Tory MPs pushing for rule change to protect new PM from confidence vote

Tory MPs are pushing to introduce new rules to protect the next prime minister from a confidence vote for a year after they enter Downing Street, Sky News has learnt.

A confidence vote is when the PM’s own backbenchers are balloted over whether they should continue in office.

The move is being pushed by members of the Tory 1922 executive committee, a group of Tory backbench shop stewards who oversee the leadership rules.

But it has triggered outrage amongst some Tory MPs, who call it divisive and unfair.

Nigel Evans, the joint executive secretary of the 1922, told Sky News that the move was being discussed and he personally backs a change.

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Mr Evans said: “There is discussion within the 1922 as to whether we should change the rules. Those talks are still ongoing. Change them to safeguard a new leader. When they’ve been elected by the membership that (the new leader) should be given at least a 12 month run before any challenges.”

Theresa May and her predecessors did not enjoy such protection.

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Currently, Tory leaders who win a confidence vote – such as Mrs May last December – enjoy a year’s protection.

But this does not automatically extend to an incoming leader.

This means that Boris Johnson or Jeremy Hunt could in theory face a challenge as Tory leader within days of becoming prime minister if 47 Tory MPs – 15% of the parliamentary party – write to the 1922 chairman demanding a vote takes place.

Mr Evans, a Johnson supporter who supports changing the rules, said: “As the current rules stand they can do, they can (trigger an immediate confidence vote). But it would look really absurd.

“I think there would be an immense amount of anger by the membership that not only do these people not accept the outcome of the referendum, but now they don’t even accept the outcome of a legitimate election that the new leader has been elected (by the membership).”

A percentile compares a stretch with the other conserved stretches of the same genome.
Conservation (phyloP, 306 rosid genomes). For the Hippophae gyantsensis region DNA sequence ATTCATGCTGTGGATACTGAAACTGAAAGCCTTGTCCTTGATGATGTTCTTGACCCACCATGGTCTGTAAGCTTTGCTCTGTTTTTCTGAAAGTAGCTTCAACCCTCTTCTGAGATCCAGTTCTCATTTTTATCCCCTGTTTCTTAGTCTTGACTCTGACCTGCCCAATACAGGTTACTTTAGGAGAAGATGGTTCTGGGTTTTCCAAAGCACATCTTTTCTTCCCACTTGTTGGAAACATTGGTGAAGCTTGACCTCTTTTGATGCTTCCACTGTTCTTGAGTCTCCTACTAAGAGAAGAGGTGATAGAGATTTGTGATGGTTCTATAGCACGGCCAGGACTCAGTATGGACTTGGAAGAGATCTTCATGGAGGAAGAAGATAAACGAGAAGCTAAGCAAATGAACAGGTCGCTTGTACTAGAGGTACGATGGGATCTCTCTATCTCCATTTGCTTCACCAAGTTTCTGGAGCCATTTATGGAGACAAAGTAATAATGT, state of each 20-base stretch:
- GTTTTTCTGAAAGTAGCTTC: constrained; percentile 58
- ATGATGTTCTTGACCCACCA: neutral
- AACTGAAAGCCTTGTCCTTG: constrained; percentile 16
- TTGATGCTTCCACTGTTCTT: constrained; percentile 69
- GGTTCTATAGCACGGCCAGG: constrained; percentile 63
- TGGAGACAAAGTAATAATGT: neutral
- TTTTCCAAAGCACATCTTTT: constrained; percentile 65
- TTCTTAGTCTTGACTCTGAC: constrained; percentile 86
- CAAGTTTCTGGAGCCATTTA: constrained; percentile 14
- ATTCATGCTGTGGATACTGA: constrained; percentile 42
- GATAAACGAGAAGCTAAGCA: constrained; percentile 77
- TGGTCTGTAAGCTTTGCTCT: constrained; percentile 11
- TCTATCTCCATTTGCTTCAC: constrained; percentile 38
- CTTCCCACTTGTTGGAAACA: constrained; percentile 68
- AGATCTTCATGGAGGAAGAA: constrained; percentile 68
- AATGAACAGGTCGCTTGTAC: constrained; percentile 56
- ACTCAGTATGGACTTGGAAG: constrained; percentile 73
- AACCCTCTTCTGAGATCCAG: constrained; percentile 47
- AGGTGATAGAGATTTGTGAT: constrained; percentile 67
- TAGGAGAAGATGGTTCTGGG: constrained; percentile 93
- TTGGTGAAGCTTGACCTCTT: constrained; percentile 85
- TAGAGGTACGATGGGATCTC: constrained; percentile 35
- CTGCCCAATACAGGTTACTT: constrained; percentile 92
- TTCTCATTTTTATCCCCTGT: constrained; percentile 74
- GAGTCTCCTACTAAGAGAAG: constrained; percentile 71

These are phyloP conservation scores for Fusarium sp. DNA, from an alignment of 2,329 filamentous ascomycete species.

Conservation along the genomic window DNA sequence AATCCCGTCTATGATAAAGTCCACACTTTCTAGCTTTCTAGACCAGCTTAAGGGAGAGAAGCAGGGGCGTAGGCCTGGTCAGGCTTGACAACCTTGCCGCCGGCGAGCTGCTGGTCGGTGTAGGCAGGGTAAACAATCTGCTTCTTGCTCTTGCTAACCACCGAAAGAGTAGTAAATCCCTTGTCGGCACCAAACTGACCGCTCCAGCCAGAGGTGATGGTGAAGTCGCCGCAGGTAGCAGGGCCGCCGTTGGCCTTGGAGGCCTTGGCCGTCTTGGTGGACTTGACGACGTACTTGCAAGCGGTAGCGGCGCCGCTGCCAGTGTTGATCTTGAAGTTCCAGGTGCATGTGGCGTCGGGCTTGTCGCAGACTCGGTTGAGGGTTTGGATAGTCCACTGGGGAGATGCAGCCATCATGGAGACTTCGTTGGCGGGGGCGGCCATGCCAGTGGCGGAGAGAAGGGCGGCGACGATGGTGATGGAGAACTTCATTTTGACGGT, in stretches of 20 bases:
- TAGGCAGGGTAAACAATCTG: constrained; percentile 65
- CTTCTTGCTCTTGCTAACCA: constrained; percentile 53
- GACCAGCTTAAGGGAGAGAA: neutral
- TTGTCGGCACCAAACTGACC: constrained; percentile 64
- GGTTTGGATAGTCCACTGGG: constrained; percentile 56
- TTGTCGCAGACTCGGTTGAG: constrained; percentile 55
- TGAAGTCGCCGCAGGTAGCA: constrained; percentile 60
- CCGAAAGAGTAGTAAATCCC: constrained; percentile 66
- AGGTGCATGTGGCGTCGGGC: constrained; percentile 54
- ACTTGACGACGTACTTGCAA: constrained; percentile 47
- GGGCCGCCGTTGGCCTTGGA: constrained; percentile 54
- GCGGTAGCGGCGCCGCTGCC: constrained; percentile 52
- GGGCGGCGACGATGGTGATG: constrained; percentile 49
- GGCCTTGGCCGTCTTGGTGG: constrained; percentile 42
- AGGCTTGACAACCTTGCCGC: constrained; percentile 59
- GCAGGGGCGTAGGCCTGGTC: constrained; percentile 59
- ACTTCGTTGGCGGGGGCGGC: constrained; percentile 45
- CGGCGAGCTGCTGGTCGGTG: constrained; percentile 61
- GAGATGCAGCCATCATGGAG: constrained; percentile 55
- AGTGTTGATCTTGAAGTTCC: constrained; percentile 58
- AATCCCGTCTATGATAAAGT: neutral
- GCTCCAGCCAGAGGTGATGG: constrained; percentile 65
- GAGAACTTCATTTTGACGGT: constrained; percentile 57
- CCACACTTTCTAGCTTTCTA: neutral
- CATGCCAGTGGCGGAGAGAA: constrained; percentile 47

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Theresa May survived a confidence vote in December

Asked if there was a majority on the 1922, he said: “I don’t know. It’s an ongoing discussion. We haven’t made a decision yet and whilst we haven’t made a decision, so the old rules still stand.”

Asked why some might object to the changes, he said: “There may be unintended consequences. If you put in 12 months protection then all of a sudden something happens. (We are) still debating what those unforeseen circumstances might be.”

This is not the first time the 1922 committee executive have considered changing the rules.

Earlier this year they debated whether to abolish the year-long protection after a confidence vote as a move to oust Mrs May.

Tory MPs told Sky that any such move to change the rules would be outrageous.


                              Tory MPs pushing for rule change to protect new PM from confidence vote

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Nigel Evans said there was an 'ongoing discussion' about the rule change

Sam Gyimah, former minister and briefly a Tory leadership contender, said: “The 1922 cannot be refereeing and at the same time mucking up with rules as we go along.

“They did it with leadership contest, if they do it again now it will undermine their credibility with parliamentary party.”

Keith Simpson, a veteran Tory MP, said: “I think it would be incredibly divisive.

“I can see a lot of colleagues that would say yes, fair enough. Others would say we’re living in such peculiar times, it’s unfair. (Boris Johnson) has got to spell out what his policy is.

“He’s got to encourage and look for support. If he tries to lay down the law – it’s not gonna work.”

Former attorney general Dominic Grieve – among those Conservatives who support a second EU referendum – suggested Mr Johnson was just as likely to face a confidence vote in his entire government, than on his leadership among just Tory MPs.

He said: “The reality is the risks and problems that Boris Johnson faces, if he is unable to deliver a credible policy and credible leadership, lie as much in – actually – falling on a motion of no confidence in the House of Commons, as they do in being removed by members of the party.

“Although, clearly, being removed by members of the party might be a less apocalyptic outcome than a no confidence motion.”

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